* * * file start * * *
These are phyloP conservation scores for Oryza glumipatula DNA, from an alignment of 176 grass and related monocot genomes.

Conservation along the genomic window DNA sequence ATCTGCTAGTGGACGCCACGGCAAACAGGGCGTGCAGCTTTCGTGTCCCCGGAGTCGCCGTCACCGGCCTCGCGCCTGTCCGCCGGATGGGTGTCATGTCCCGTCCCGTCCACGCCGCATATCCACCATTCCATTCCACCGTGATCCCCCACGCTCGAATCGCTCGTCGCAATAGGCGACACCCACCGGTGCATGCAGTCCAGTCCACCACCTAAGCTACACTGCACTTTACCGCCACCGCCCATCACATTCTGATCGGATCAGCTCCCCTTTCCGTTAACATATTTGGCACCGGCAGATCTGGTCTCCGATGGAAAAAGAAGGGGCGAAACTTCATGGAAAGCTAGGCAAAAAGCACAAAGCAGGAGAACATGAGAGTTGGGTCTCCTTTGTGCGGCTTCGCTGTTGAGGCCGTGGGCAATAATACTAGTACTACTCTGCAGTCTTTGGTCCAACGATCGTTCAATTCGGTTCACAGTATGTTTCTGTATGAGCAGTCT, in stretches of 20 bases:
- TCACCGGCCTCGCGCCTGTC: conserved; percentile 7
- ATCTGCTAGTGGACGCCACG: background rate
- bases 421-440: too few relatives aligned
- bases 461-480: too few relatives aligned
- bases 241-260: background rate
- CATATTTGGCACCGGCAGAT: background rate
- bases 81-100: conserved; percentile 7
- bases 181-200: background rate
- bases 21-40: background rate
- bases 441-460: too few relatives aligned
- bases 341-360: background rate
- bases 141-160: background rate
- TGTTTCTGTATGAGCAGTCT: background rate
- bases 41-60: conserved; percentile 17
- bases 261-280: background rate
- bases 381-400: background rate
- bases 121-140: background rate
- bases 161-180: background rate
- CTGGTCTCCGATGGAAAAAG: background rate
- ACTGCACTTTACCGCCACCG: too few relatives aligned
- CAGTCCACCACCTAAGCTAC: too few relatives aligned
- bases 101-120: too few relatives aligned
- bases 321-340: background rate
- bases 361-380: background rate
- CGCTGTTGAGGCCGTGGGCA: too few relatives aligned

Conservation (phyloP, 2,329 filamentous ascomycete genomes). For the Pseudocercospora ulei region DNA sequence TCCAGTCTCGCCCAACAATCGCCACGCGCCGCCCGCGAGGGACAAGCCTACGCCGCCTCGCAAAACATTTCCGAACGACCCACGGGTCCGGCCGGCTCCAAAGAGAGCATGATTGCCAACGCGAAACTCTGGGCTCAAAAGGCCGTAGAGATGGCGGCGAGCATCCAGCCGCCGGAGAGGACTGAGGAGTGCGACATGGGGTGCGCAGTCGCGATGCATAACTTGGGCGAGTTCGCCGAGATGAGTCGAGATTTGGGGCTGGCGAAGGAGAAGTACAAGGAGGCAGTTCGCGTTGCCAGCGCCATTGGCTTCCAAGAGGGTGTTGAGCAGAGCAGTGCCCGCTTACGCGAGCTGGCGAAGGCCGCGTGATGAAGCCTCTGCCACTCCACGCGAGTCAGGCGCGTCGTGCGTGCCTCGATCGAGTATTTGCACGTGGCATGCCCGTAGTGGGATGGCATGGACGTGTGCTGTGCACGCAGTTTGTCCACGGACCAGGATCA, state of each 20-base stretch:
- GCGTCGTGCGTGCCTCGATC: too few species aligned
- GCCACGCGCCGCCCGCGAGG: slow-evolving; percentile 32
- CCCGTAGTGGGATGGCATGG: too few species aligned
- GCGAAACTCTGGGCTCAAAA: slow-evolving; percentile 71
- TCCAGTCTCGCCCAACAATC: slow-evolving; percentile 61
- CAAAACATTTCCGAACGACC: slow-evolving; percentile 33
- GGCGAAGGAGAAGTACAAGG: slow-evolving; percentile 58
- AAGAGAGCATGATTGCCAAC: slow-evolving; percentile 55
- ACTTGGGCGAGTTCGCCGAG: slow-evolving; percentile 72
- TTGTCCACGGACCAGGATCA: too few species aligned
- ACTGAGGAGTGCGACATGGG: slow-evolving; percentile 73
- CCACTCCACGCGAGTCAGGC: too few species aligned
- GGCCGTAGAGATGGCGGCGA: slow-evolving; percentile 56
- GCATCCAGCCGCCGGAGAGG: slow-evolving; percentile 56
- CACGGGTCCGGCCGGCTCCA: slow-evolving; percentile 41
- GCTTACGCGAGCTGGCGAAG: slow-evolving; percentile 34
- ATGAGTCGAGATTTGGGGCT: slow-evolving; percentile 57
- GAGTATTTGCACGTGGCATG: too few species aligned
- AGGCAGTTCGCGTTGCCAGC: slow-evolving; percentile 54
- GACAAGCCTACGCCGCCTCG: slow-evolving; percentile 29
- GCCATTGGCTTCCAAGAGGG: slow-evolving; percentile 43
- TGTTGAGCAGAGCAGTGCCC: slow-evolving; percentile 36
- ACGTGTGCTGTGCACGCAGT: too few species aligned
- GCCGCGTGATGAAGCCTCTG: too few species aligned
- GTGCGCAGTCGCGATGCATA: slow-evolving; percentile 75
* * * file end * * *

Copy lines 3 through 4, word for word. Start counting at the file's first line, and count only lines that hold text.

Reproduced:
- TCACCGGCCTCGCGCCTGTC: conserved; percentile 7
- ATCTGCTAGTGGACGCCACG: background rate